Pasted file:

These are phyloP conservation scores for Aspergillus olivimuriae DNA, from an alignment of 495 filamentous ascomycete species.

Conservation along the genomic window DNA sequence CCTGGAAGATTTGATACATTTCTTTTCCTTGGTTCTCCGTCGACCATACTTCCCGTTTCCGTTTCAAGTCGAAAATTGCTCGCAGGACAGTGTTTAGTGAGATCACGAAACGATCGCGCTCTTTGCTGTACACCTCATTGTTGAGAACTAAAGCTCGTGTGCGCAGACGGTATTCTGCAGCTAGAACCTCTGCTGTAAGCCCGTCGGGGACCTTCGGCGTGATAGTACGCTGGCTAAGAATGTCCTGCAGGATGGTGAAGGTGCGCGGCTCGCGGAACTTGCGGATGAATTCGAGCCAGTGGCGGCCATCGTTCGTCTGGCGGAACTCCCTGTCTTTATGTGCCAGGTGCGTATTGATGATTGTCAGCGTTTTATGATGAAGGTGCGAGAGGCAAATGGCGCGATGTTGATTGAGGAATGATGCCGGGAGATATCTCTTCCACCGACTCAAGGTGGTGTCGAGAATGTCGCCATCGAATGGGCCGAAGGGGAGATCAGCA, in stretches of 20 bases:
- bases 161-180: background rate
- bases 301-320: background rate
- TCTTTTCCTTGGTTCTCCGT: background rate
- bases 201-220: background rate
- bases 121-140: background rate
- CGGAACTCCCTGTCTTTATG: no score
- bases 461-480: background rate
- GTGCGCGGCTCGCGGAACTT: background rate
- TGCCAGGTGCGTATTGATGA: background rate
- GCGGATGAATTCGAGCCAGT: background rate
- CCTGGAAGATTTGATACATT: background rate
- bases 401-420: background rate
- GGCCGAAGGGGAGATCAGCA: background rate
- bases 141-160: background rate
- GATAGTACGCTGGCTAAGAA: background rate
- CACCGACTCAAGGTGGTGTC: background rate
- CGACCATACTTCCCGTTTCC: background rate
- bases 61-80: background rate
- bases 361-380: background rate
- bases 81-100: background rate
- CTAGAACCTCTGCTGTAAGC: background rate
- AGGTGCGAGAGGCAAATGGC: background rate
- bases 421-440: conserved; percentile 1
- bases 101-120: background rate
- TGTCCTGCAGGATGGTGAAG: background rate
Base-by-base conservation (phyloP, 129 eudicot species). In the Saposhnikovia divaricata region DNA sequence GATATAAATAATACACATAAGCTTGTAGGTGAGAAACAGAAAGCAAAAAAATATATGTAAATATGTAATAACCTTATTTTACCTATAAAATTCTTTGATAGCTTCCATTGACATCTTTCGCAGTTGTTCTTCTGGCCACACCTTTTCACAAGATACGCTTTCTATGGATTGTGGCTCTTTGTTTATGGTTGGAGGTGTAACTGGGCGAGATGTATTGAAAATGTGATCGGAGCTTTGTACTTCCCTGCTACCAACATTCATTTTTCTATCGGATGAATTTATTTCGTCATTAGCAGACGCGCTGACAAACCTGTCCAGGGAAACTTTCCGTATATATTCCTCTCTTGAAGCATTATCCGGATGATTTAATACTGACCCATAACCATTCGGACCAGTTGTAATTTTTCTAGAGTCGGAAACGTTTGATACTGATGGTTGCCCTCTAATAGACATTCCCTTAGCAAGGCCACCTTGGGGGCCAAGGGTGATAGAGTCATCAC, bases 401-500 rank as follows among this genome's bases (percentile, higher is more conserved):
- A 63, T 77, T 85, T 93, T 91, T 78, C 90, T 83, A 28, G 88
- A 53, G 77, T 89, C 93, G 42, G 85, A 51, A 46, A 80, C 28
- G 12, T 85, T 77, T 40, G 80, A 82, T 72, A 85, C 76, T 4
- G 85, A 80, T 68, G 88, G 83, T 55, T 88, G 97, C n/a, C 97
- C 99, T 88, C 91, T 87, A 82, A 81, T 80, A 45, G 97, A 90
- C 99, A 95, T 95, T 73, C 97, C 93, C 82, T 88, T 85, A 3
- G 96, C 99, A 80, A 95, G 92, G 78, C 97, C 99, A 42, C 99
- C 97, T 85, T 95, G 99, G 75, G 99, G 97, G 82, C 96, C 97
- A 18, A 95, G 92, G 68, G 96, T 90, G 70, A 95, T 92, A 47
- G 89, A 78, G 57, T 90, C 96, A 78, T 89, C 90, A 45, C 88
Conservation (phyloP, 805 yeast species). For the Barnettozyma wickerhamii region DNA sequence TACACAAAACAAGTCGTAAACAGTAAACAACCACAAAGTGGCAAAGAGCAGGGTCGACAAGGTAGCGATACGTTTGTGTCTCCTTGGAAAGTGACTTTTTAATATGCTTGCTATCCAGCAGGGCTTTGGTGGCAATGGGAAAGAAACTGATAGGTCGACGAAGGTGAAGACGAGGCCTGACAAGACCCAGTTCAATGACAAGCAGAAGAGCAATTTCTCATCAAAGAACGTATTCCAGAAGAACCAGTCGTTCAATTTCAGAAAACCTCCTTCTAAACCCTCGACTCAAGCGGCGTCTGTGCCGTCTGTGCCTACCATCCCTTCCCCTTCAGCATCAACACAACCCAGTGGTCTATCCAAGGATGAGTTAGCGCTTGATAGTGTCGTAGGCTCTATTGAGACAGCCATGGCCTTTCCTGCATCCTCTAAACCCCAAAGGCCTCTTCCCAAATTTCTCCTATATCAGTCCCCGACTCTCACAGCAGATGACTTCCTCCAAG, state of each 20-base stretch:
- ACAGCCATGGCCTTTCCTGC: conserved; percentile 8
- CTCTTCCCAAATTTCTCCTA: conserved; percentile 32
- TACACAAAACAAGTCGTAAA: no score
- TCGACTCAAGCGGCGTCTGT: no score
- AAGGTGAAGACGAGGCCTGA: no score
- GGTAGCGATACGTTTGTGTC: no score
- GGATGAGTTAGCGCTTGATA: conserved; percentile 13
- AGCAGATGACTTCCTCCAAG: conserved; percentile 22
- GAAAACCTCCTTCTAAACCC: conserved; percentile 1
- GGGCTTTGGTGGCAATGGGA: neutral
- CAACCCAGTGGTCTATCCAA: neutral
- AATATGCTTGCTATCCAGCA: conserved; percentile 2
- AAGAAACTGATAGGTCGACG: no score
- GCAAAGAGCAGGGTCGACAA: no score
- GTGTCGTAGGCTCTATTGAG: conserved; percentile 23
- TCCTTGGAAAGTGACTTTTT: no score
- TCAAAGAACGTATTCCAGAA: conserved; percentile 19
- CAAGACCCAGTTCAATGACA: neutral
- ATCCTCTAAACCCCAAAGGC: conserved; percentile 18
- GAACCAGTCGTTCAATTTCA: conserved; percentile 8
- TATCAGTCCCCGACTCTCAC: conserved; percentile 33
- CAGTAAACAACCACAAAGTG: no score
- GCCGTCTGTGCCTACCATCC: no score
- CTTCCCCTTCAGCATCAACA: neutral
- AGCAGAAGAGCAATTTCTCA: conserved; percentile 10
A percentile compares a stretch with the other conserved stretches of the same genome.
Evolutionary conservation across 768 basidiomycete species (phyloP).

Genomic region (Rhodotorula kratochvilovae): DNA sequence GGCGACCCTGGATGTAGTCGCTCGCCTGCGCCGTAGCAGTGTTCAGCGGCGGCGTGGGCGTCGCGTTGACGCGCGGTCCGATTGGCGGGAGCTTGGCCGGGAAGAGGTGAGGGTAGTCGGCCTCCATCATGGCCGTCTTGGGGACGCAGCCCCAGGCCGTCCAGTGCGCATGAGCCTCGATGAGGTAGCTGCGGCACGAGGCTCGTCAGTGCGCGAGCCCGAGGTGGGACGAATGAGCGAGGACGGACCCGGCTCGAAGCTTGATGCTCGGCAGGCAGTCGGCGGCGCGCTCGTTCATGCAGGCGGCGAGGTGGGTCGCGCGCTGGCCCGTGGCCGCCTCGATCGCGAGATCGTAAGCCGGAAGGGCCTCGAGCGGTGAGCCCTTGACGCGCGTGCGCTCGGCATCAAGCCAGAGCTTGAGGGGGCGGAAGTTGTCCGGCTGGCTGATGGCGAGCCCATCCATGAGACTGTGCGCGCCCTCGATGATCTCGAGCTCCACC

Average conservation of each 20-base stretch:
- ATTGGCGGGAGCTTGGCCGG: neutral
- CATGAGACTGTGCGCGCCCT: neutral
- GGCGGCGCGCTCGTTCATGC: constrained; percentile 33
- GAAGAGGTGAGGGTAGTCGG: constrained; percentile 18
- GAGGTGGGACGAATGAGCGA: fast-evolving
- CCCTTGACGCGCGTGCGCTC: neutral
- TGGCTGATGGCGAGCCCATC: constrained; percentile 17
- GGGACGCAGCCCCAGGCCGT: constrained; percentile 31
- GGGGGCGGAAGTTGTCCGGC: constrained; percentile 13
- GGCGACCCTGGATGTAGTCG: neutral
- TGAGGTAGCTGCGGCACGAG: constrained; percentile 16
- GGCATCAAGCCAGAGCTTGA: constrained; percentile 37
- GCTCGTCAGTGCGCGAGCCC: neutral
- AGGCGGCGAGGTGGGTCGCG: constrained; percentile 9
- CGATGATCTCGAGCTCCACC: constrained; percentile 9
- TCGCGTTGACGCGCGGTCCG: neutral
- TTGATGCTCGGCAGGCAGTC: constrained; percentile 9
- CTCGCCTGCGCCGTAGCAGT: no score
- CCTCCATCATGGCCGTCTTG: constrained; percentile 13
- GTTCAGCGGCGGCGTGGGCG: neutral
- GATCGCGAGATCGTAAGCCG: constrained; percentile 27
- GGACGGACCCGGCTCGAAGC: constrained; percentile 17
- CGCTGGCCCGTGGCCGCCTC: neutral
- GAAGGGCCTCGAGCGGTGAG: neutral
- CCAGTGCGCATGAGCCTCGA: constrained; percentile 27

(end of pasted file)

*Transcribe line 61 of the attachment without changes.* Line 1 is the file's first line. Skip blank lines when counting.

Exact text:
- CAGTAAACAACCACAAAGTG: no score